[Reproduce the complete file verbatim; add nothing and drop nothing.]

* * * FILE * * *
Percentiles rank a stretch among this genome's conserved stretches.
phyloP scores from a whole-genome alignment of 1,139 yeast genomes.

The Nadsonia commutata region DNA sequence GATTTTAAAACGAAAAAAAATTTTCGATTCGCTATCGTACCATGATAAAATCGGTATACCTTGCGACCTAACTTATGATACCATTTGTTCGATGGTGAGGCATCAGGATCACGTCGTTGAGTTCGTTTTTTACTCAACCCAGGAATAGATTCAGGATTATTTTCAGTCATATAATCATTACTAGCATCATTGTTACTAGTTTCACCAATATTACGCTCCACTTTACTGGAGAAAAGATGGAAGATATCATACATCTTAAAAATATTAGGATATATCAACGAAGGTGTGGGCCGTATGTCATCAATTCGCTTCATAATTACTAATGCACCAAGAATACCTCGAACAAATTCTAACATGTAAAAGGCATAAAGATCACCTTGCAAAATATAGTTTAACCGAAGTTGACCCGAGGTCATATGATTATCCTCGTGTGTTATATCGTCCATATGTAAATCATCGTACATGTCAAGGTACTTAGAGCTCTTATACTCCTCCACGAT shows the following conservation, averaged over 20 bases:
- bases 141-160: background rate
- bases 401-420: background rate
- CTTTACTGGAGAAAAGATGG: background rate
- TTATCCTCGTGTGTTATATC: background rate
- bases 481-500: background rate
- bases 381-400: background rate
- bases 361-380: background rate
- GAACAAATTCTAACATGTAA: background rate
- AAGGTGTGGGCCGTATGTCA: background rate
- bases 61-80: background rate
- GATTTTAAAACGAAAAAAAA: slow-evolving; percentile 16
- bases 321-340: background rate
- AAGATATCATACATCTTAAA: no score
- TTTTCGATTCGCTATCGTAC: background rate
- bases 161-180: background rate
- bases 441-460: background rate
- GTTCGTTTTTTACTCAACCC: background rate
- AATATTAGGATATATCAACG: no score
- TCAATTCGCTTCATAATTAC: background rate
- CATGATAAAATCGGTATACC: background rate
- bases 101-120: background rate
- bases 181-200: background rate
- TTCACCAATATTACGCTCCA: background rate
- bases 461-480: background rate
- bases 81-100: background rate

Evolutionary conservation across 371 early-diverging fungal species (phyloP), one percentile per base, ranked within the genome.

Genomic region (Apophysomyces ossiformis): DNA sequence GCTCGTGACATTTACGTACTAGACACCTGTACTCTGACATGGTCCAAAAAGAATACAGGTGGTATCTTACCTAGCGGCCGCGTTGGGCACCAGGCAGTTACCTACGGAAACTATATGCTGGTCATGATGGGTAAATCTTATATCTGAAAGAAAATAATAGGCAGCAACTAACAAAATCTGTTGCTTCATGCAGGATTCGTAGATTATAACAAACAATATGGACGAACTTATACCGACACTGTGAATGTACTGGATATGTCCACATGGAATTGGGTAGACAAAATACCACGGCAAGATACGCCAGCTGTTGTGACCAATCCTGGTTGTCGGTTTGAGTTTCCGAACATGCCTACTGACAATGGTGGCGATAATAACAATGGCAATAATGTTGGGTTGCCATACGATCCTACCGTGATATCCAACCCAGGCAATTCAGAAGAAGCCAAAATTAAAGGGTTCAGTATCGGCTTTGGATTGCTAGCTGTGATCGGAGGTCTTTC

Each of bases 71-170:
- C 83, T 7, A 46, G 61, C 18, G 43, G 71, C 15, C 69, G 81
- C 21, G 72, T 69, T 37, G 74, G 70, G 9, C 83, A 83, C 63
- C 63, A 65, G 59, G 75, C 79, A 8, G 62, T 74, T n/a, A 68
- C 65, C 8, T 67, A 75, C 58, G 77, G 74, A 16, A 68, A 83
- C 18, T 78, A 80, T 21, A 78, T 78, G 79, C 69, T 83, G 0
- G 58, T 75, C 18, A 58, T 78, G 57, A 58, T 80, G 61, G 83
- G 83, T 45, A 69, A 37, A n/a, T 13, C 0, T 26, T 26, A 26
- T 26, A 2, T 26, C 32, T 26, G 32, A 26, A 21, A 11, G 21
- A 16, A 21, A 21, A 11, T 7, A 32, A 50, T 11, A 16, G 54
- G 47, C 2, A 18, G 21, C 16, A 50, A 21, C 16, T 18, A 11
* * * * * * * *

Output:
Percentiles rank a stretch among this genome's conserved stretches.
phyloP scores from a whole-genome alignment of 1,139 yeast genomes.

The Nadsonia commutata region DNA sequence GATTTTAAAACGAAAAAAAATTTTCGATTCGCTATCGTACCATGATAAAATCGGTATACCTTGCGACCTAACTTATGATACCATTTGTTCGATGGTGAGGCATCAGGATCACGTCGTTGAGTTCGTTTTTTACTCAACCCAGGAATAGATTCAGGATTATTTTCAGTCATATAATCATTACTAGCATCATTGTTACTAGTTTCACCAATATTACGCTCCACTTTACTGGAGAAAAGATGGAAGATATCATACATCTTAAAAATATTAGGATATATCAACGAAGGTGTGGGCCGTATGTCATCAATTCGCTTCATAATTACTAATGCACCAAGAATACCTCGAACAAATTCTAACATGTAAAAGGCATAAAGATCACCTTGCAAAATATAGTTTAACCGAAGTTGACCCGAGGTCATATGATTATCCTCGTGTGTTATATCGTCCATATGTAAATCATCGTACATGTCAAGGTACTTAGAGCTCTTATACTCCTCCACGAT shows the following conservation, averaged over 20 bases:
- bases 141-160: background rate
- bases 401-420: background rate
- CTTTACTGGAGAAAAGATGG: background rate
- TTATCCTCGTGTGTTATATC: background rate
- bases 481-500: background rate
- bases 381-400: background rate
- bases 361-380: background rate
- GAACAAATTCTAACATGTAA: background rate
- AAGGTGTGGGCCGTATGTCA: background rate
- bases 61-80: background rate
- GATTTTAAAACGAAAAAAAA: slow-evolving; percentile 16
- bases 321-340: background rate
- AAGATATCATACATCTTAAA: no score
- TTTTCGATTCGCTATCGTAC: background rate
- bases 161-180: background rate
- bases 441-460: background rate
- GTTCGTTTTTTACTCAACCC: background rate
- AATATTAGGATATATCAACG: no score
- TCAATTCGCTTCATAATTAC: background rate
- CATGATAAAATCGGTATACC: background rate
- bases 101-120: background rate
- bases 181-200: background rate
- TTCACCAATATTACGCTCCA: background rate
- bases 461-480: background rate
- bases 81-100: background rate

Evolutionary conservation across 371 early-diverging fungal species (phyloP), one percentile per base, ranked within the genome.

Genomic region (Apophysomyces ossiformis): DNA sequence GCTCGTGACATTTACGTACTAGACACCTGTACTCTGACATGGTCCAAAAAGAATACAGGTGGTATCTTACCTAGCGGCCGCGTTGGGCACCAGGCAGTTACCTACGGAAACTATATGCTGGTCATGATGGGTAAATCTTATATCTGAAAGAAAATAATAGGCAGCAACTAACAAAATCTGTTGCTTCATGCAGGATTCGTAGATTATAACAAACAATATGGACGAACTTATACCGACACTGTGAATGTACTGGATATGTCCACATGGAATTGGGTAGACAAAATACCACGGCAAGATACGCCAGCTGTTGTGACCAATCCTGGTTGTCGGTTTGAGTTTCCGAACATGCCTACTGACAATGGTGGCGATAATAACAATGGCAATAATGTTGGGTTGCCATACGATCCTACCGTGATATCCAACCCAGGCAATTCAGAAGAAGCCAAAATTAAAGGGTTCAGTATCGGCTTTGGATTGCTAGCTGTGATCGGAGGTCTTTC

Each of bases 71-170:
- C 83, T 7, A 46, G 61, C 18, G 43, G 71, C 15, C 69, G 81
- C 21, G 72, T 69, T 37, G 74, G 70, G 9, C 83, A 83, C 63
- C 63, A 65, G 59, G 75, C 79, A 8, G 62, T 74, T n/a, A 68
- C 65, C 8, T 67, A 75, C 58, G 77, G 74, A 16, A 68, A 83
- C 18, T 78, A 80, T 21, A 78, T 78, G 79, C 69, T 83, G 0
- G 58, T 75, C 18, A 58, T 78, G 57, A 58, T 80, G 61, G 83
- G 83, T 45, A 69, A 37, A n/a, T 13, C 0, T 26, T 26, A 26
- T 26, A 2, T 26, C 32, T 26, G 32, A 26, A 21, A 11, G 21
- A 16, A 21, A 21, A 11, T 7, A 32, A 50, T 11, A 16, G 54
- G 47, C 2, A 18, G 21, C 16, A 50, A 21, C 16, T 18, A 11